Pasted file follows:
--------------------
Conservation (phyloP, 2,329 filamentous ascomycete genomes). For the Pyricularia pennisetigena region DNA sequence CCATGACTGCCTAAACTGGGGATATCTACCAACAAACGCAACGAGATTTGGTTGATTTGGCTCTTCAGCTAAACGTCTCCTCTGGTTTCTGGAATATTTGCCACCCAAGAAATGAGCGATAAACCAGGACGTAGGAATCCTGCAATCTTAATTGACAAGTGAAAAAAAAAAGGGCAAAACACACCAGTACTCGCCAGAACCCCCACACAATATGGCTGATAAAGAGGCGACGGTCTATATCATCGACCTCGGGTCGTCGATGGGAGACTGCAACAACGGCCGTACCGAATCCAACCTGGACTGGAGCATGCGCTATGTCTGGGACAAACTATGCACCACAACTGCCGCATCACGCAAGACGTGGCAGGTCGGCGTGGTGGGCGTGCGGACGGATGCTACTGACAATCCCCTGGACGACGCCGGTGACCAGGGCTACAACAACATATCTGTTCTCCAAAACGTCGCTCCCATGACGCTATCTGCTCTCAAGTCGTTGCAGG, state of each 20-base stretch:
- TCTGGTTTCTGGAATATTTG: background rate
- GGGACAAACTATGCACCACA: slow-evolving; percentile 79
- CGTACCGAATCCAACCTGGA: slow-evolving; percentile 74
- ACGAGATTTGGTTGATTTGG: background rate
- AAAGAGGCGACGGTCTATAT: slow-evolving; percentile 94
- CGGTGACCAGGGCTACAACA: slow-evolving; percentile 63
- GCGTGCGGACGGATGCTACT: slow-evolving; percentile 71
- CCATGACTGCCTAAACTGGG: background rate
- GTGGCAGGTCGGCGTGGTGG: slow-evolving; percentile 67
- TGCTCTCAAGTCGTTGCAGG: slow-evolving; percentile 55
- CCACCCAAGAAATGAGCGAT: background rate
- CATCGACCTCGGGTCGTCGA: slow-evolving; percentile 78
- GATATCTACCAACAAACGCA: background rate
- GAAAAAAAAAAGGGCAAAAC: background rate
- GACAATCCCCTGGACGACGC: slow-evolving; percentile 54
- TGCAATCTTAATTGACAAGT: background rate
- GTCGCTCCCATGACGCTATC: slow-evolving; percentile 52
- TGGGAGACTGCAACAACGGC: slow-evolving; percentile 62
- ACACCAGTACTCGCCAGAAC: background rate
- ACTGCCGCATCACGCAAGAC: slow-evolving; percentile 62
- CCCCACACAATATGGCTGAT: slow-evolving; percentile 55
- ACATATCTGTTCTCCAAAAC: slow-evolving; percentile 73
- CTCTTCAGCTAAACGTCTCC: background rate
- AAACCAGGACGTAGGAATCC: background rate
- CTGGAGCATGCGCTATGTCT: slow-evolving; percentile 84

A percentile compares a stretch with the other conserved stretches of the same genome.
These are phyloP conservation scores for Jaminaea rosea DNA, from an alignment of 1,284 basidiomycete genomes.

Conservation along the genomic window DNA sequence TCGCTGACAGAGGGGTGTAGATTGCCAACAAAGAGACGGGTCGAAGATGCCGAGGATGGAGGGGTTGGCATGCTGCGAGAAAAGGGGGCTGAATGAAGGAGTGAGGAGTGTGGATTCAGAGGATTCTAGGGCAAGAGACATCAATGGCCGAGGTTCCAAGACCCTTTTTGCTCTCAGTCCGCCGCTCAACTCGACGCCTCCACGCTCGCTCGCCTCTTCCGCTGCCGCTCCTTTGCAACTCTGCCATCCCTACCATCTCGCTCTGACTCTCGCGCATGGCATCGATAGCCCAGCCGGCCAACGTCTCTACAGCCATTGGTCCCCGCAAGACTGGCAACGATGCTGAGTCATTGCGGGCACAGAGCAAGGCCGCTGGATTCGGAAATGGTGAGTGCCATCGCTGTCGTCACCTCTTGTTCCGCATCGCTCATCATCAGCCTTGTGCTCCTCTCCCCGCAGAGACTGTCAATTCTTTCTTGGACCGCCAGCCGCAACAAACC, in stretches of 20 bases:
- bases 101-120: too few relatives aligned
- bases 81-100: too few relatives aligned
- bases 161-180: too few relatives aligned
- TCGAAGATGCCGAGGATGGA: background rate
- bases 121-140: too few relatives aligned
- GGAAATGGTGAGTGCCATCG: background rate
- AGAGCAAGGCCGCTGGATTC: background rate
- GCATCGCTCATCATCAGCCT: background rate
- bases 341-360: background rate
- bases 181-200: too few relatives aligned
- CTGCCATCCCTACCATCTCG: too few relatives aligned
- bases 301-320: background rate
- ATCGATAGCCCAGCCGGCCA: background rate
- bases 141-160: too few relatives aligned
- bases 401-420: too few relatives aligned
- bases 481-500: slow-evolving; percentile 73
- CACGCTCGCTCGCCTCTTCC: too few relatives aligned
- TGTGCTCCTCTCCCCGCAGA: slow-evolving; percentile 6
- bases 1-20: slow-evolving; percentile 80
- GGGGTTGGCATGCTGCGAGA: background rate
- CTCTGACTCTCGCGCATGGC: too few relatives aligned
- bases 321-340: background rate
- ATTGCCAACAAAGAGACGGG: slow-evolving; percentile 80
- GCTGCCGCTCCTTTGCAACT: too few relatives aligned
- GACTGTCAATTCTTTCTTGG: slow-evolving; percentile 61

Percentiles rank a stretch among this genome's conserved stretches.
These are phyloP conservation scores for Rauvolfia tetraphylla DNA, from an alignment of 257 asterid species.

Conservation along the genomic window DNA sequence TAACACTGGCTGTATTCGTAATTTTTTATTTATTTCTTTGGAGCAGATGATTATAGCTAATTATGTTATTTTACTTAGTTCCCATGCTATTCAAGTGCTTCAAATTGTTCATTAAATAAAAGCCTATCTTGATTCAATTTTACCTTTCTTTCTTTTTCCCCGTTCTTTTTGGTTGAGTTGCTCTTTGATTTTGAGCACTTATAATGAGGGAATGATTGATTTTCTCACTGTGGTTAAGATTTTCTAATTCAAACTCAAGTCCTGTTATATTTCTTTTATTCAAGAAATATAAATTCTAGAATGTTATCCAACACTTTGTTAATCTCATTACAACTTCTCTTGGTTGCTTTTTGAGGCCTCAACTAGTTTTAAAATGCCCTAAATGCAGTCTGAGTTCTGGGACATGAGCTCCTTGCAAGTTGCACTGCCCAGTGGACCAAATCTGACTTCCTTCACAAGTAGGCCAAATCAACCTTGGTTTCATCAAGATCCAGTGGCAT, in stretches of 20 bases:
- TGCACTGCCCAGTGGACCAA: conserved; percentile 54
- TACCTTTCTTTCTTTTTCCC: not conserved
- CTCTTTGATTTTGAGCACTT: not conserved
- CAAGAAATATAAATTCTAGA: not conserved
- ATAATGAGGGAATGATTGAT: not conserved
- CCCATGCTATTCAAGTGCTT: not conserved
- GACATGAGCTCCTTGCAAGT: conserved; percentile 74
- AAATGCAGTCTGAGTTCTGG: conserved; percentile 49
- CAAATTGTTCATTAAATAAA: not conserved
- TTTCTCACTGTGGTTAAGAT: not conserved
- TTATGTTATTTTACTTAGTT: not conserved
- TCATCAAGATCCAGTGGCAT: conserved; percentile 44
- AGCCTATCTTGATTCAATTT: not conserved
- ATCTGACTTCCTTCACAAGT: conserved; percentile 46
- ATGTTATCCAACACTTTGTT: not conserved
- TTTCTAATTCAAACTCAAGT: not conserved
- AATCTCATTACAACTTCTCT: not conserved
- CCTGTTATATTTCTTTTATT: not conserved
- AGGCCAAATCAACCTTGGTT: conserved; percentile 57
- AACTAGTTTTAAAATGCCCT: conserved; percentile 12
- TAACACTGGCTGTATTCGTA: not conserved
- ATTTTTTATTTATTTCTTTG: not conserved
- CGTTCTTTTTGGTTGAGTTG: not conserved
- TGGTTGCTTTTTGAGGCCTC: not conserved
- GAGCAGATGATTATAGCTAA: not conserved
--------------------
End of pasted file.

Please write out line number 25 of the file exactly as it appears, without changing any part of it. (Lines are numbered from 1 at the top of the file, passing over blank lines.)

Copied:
- AAACCAGGACGTAGGAATCC: background rate